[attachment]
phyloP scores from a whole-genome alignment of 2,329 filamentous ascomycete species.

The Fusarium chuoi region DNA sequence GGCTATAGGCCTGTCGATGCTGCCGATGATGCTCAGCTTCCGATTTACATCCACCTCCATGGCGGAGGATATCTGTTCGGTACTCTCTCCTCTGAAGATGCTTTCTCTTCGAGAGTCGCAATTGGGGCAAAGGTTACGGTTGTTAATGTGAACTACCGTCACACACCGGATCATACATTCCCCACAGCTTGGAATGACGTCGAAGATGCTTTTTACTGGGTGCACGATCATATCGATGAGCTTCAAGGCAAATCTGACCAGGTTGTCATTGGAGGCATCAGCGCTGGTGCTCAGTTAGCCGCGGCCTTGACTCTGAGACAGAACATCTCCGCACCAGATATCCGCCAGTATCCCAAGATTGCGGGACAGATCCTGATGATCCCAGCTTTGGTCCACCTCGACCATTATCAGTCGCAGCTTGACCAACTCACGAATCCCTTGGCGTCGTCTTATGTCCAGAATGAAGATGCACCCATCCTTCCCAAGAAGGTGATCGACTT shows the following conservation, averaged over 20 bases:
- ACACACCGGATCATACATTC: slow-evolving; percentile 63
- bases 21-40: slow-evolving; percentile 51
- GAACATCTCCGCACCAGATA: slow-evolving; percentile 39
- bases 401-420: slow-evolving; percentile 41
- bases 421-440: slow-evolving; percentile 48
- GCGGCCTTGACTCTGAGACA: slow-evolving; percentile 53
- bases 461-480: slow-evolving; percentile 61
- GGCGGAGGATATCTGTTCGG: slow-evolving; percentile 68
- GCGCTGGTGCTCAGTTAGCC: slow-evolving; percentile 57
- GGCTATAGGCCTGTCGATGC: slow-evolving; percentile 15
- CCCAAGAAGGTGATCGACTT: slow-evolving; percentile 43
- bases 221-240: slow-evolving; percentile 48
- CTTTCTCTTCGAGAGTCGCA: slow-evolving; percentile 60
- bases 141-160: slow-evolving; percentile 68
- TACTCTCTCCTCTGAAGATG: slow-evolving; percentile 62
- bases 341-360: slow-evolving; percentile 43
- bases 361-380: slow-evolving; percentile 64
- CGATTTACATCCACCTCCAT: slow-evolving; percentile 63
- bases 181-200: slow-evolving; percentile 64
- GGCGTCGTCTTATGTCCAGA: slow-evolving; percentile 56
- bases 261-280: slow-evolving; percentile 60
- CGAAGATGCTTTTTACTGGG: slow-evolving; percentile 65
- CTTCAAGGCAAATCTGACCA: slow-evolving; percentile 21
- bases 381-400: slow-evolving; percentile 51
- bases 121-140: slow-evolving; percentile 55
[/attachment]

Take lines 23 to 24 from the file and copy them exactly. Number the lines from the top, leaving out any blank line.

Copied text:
- bases 261-280: slow-evolving; percentile 60
- CGAAGATGCTTTTTACTGGG: slow-evolving; percentile 65